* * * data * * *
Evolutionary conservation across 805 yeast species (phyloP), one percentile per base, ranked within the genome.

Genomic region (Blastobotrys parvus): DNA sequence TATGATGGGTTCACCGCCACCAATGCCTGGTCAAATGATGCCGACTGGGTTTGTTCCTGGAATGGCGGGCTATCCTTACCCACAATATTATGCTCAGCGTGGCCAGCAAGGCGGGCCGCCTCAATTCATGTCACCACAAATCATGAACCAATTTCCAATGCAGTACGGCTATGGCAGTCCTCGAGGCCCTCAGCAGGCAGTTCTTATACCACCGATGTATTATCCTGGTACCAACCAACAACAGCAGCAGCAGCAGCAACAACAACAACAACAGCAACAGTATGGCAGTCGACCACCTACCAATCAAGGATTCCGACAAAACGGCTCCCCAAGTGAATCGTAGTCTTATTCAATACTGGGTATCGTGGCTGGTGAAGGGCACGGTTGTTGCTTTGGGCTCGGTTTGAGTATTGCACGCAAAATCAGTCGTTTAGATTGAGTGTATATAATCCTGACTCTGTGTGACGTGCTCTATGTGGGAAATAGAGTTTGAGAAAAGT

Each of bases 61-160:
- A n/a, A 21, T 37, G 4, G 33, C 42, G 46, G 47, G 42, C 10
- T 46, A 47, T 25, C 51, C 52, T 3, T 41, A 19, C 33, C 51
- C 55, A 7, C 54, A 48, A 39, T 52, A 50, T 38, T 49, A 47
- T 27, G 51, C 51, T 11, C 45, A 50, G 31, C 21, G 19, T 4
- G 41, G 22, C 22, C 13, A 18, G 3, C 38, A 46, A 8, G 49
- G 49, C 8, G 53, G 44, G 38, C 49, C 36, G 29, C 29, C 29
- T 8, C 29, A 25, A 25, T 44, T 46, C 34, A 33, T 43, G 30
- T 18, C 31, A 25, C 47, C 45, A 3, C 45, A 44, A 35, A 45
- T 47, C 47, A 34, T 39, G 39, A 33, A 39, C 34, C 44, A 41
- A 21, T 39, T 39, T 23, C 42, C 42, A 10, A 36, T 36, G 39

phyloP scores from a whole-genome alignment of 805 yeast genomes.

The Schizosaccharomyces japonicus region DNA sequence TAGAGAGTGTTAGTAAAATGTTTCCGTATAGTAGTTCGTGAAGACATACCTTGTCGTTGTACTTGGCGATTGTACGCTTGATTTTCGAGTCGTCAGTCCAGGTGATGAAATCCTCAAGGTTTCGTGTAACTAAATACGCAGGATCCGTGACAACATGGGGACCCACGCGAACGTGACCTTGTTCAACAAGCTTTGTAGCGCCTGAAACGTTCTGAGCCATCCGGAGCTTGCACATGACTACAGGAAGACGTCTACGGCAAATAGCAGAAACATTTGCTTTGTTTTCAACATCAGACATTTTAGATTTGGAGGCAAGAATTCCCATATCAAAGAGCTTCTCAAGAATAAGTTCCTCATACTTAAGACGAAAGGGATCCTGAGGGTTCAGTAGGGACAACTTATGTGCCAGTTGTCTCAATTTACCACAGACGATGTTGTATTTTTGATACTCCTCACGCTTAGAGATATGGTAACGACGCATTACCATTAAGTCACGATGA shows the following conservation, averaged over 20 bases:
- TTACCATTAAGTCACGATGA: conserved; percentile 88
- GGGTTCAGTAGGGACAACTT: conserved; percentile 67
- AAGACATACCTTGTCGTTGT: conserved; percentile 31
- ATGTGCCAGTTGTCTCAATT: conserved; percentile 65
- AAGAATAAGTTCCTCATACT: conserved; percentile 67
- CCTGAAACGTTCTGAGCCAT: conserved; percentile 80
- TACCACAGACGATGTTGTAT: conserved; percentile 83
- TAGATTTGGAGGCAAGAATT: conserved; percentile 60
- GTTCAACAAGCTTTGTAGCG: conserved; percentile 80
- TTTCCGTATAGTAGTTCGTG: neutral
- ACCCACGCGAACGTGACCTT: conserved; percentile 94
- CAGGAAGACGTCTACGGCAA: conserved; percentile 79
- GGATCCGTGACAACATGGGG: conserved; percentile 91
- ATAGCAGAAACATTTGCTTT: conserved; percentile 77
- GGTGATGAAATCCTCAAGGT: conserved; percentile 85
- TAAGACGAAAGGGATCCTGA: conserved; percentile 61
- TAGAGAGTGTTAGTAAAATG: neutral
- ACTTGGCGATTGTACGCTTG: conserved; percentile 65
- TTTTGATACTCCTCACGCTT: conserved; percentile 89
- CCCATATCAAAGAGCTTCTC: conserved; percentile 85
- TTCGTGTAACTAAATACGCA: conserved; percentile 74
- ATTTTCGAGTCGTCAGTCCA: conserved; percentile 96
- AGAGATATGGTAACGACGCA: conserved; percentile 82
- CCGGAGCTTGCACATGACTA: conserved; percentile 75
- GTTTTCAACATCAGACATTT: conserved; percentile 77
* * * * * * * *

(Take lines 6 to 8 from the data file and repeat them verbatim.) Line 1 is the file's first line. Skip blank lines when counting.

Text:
- C 55, A 7, C 54, A 48, A 39, T 52, A 50, T 38, T 49, A 47
- T 27, G 51, C 51, T 11, C 45, A 50, G 31, C 21, G 19, T 4
- G 41, G 22, C 22, C 13, A 18, G 3, C 38, A 46, A 8, G 49